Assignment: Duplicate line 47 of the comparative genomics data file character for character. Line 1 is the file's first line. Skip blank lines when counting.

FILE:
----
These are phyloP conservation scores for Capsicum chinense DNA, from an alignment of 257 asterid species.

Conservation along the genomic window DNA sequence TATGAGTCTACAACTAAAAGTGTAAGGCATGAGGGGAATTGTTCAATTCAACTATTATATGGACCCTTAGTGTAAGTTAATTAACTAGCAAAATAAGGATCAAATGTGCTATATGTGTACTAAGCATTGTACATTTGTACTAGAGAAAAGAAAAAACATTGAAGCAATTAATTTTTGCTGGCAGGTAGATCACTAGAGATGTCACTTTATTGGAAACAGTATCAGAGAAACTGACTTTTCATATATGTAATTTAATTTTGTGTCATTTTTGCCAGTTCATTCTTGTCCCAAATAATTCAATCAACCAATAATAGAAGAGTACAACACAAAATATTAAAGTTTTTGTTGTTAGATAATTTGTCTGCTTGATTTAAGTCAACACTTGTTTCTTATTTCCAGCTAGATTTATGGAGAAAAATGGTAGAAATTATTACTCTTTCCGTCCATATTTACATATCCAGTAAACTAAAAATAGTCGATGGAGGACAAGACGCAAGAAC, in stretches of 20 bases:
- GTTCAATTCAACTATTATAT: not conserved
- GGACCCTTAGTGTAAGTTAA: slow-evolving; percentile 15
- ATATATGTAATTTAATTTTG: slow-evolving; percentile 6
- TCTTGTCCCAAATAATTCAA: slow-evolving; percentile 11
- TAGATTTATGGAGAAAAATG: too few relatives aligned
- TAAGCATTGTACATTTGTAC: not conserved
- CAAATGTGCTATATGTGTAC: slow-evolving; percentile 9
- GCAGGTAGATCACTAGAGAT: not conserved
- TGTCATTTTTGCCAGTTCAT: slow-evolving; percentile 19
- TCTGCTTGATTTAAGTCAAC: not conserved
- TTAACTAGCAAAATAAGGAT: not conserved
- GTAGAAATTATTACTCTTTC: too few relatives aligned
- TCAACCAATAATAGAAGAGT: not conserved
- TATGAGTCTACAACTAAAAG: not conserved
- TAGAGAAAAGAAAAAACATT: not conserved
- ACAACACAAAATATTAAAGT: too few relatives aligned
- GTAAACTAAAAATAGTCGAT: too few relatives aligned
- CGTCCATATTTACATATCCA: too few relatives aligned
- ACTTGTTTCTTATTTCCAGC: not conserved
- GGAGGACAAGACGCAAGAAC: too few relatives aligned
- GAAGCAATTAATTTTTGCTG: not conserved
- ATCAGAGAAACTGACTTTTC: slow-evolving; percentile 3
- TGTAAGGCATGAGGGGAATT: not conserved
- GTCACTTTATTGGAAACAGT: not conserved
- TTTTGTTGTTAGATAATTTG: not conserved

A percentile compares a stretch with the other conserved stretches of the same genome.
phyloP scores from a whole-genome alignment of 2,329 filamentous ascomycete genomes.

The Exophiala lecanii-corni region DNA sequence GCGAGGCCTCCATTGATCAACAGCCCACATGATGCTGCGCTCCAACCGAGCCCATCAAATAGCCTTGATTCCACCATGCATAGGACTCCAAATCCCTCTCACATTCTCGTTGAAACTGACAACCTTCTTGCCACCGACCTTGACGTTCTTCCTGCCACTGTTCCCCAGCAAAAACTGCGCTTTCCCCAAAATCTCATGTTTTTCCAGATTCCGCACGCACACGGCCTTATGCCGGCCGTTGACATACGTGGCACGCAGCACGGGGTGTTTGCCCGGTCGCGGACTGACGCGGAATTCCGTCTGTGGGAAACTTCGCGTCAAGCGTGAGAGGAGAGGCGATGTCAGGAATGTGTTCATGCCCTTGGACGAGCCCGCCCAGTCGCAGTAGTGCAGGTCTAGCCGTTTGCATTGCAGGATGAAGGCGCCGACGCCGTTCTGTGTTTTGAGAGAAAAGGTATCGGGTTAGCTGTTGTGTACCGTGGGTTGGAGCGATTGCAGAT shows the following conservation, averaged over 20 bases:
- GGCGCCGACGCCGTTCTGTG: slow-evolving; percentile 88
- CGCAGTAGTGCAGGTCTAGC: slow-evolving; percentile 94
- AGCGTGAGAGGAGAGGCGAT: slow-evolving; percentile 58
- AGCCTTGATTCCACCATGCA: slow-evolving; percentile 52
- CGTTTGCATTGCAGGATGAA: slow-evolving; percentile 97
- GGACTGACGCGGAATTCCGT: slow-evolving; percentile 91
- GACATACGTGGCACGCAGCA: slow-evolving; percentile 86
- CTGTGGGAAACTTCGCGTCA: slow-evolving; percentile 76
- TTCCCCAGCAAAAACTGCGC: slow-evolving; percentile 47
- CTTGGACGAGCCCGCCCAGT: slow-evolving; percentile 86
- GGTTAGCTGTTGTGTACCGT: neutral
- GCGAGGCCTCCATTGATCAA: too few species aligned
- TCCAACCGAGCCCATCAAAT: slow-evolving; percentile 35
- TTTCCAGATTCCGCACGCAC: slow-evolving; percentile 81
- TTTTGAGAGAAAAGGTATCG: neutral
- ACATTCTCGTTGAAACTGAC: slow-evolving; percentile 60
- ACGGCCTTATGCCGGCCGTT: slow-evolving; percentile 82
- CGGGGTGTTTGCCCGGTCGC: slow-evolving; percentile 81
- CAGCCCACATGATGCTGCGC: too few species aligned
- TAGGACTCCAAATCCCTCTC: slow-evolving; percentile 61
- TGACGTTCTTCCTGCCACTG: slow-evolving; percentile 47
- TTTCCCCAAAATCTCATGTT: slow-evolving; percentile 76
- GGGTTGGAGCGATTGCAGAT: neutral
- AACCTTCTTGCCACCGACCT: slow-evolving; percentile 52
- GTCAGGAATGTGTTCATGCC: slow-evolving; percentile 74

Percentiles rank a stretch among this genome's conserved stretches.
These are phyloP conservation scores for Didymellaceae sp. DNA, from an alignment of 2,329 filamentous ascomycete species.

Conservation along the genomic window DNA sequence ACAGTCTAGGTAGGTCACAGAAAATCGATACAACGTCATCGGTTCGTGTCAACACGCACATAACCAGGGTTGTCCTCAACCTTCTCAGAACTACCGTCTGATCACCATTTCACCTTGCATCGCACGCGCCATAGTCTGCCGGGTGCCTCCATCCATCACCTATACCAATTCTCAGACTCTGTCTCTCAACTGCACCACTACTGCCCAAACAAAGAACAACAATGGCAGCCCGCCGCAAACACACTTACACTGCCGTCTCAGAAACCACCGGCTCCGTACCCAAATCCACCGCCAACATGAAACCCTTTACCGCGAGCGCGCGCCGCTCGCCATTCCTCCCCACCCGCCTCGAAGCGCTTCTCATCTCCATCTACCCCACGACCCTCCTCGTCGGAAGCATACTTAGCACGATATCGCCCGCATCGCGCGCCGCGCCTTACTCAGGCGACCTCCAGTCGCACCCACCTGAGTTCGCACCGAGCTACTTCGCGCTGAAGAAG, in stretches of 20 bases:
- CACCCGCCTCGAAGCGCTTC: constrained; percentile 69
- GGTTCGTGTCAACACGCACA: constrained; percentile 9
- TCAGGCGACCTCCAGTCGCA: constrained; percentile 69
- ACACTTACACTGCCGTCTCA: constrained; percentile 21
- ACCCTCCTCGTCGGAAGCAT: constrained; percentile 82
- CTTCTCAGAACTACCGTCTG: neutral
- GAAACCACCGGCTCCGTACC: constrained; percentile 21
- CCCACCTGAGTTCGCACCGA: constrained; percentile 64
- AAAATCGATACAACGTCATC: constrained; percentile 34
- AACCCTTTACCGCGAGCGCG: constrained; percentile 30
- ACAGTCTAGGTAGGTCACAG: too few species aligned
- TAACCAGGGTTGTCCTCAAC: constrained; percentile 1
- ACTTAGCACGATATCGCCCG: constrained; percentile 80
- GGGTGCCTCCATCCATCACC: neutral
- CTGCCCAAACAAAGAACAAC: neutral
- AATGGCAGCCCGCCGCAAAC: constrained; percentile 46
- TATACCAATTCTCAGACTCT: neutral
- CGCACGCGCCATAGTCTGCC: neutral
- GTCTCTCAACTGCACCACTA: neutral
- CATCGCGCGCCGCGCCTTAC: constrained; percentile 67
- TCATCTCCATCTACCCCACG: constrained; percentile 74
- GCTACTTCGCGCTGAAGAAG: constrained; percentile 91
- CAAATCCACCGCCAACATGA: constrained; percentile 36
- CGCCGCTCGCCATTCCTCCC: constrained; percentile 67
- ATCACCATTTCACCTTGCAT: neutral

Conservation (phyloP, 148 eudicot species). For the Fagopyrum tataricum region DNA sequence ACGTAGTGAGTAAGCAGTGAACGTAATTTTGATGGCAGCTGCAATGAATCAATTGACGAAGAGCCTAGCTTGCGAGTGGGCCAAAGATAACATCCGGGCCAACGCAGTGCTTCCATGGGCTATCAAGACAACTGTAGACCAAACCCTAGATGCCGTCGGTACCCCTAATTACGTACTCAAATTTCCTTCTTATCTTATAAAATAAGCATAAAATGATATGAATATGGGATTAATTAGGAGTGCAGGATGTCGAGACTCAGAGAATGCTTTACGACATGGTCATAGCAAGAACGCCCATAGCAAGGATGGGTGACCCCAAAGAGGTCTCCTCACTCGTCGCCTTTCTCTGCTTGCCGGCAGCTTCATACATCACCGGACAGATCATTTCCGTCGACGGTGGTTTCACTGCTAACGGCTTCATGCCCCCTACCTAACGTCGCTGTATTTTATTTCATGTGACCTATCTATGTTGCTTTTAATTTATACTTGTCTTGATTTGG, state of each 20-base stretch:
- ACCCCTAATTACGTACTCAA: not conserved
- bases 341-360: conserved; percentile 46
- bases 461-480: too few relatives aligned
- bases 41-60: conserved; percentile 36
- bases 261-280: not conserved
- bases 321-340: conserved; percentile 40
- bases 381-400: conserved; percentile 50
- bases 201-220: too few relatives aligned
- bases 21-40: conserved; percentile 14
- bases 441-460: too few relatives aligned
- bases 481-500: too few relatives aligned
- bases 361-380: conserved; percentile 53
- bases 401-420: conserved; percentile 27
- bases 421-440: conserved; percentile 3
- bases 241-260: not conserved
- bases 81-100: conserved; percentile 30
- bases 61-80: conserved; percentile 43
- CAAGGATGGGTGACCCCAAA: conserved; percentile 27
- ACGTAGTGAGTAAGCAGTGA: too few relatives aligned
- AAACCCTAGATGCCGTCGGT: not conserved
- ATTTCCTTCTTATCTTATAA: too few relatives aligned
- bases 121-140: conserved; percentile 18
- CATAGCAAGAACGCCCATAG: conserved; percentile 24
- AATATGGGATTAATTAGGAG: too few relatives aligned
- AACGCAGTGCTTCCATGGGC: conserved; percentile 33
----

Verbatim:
- ACGGCCTTATGCCGGCCGTT: slow-evolving; percentile 82